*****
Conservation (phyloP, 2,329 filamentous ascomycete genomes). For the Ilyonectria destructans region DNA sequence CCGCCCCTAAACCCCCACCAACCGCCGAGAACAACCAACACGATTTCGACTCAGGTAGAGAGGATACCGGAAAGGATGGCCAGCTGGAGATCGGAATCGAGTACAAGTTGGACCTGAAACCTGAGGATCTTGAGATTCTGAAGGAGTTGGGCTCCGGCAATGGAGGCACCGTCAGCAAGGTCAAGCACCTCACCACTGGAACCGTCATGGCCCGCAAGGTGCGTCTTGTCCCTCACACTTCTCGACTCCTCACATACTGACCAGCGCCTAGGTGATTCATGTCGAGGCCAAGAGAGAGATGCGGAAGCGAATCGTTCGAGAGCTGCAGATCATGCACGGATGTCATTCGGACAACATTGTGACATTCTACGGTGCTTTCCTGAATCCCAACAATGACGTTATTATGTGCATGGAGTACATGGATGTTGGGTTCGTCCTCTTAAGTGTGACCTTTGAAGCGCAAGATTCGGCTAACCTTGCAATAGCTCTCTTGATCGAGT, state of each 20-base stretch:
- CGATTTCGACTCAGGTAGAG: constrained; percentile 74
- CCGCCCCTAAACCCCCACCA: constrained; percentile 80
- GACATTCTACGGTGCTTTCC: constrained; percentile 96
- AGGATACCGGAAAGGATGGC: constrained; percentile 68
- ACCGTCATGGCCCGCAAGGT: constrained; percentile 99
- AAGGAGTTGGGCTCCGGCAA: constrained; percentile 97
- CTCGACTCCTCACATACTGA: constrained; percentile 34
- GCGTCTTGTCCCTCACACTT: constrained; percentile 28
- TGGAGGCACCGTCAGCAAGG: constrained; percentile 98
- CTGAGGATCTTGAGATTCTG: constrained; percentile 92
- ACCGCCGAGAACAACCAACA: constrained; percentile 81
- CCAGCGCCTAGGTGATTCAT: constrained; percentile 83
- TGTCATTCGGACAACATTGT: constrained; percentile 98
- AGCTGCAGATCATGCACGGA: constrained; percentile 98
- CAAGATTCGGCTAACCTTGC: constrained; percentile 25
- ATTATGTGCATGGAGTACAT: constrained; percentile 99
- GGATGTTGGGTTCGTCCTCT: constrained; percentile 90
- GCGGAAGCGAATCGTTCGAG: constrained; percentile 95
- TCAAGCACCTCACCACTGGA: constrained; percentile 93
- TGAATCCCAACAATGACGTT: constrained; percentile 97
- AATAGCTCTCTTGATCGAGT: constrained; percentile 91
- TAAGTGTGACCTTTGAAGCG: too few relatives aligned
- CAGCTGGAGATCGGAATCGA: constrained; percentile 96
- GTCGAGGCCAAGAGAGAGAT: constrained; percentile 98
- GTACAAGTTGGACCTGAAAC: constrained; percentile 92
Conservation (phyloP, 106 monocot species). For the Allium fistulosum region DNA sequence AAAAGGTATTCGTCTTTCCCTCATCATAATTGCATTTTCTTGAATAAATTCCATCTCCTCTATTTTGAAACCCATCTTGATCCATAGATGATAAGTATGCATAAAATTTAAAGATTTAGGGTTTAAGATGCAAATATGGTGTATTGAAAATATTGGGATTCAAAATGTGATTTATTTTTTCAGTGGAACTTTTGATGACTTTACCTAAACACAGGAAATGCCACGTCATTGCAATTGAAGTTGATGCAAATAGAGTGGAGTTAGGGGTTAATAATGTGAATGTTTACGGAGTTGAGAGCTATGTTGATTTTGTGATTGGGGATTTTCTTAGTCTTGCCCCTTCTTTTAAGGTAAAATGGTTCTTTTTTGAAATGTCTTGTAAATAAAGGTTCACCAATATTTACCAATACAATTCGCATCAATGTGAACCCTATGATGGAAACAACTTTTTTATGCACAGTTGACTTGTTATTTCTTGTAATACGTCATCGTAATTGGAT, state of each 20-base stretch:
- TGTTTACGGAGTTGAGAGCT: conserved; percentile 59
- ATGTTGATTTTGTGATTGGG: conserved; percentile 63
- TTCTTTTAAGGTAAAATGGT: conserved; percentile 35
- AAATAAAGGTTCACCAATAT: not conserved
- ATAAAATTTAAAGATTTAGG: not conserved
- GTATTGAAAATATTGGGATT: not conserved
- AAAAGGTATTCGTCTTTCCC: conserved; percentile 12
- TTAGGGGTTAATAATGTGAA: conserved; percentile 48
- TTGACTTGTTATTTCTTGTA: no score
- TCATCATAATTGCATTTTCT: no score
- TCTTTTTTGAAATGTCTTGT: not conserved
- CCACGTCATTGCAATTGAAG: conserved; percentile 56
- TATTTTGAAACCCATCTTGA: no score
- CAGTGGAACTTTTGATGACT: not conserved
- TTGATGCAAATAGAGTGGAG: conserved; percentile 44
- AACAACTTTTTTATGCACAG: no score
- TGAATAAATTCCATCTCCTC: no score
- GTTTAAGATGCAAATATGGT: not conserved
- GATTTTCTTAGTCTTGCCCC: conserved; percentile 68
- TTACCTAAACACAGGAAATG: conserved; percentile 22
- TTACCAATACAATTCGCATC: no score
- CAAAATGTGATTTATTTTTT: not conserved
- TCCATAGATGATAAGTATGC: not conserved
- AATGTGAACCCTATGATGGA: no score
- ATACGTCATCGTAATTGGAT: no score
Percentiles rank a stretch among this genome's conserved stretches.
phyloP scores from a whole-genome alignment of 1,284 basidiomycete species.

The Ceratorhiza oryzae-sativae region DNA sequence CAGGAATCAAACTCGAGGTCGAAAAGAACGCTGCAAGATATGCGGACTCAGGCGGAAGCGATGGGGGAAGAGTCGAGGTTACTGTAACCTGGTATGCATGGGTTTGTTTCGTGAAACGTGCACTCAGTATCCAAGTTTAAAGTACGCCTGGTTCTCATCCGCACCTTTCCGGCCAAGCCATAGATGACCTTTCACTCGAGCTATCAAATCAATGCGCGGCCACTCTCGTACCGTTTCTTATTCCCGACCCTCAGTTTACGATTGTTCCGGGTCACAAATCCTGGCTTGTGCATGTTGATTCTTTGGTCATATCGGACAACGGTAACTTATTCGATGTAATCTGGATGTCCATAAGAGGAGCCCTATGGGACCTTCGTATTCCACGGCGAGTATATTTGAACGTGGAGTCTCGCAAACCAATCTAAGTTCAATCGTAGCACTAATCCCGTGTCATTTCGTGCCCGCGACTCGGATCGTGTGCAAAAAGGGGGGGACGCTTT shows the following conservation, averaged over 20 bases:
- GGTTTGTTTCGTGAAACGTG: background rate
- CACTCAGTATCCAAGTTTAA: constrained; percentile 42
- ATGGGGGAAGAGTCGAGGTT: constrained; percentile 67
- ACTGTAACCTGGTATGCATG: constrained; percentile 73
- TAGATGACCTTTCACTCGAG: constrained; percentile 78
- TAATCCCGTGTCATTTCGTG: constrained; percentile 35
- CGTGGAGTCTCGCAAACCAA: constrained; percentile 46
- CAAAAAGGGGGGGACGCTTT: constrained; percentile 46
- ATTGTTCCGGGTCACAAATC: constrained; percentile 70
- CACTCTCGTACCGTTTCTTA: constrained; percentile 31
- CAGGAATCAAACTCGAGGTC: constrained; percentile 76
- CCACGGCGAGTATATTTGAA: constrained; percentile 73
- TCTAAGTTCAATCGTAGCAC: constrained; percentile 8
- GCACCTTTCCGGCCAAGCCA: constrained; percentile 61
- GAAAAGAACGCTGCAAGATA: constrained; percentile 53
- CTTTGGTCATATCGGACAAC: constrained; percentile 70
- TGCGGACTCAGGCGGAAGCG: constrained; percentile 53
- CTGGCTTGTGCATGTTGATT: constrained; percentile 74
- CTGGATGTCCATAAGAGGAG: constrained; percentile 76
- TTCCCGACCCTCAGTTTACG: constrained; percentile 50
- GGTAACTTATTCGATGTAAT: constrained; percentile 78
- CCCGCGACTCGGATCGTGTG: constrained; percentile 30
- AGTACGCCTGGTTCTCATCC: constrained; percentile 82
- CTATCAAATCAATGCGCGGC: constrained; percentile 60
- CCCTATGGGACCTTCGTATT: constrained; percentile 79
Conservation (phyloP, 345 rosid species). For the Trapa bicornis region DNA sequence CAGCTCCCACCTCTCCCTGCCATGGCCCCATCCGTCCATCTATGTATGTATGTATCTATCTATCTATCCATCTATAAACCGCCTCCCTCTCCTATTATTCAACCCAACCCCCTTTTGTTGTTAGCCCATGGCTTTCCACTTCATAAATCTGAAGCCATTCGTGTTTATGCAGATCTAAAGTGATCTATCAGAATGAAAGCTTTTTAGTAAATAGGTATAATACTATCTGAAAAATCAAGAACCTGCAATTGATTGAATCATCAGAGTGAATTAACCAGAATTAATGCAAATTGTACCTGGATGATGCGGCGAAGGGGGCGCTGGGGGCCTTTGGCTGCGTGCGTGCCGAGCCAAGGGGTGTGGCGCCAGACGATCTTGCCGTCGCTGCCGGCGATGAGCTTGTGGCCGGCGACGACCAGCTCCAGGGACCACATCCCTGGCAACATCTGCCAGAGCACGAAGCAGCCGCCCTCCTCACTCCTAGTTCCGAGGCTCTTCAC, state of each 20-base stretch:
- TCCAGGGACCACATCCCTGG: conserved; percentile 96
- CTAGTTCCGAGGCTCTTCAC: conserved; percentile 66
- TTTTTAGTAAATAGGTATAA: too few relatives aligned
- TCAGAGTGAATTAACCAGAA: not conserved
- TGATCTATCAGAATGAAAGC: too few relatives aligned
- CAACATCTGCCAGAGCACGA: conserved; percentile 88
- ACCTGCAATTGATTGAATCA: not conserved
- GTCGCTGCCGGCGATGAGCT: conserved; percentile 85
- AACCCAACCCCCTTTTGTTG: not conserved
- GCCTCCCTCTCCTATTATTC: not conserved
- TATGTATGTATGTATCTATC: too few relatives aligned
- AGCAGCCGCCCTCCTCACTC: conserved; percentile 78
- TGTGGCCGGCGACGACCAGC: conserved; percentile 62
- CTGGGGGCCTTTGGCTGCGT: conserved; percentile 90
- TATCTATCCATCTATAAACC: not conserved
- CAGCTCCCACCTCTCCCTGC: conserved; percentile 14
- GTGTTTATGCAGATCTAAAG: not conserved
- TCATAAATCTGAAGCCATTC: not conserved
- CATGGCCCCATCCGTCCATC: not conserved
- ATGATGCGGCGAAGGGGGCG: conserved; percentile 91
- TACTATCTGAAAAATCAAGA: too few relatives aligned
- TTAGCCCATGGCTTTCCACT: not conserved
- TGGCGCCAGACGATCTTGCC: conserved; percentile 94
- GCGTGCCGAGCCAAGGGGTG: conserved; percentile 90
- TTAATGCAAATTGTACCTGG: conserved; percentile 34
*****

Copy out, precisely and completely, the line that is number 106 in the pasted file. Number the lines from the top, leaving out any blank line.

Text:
- TTAATGCAAATTGTACCTGG: conserved; percentile 34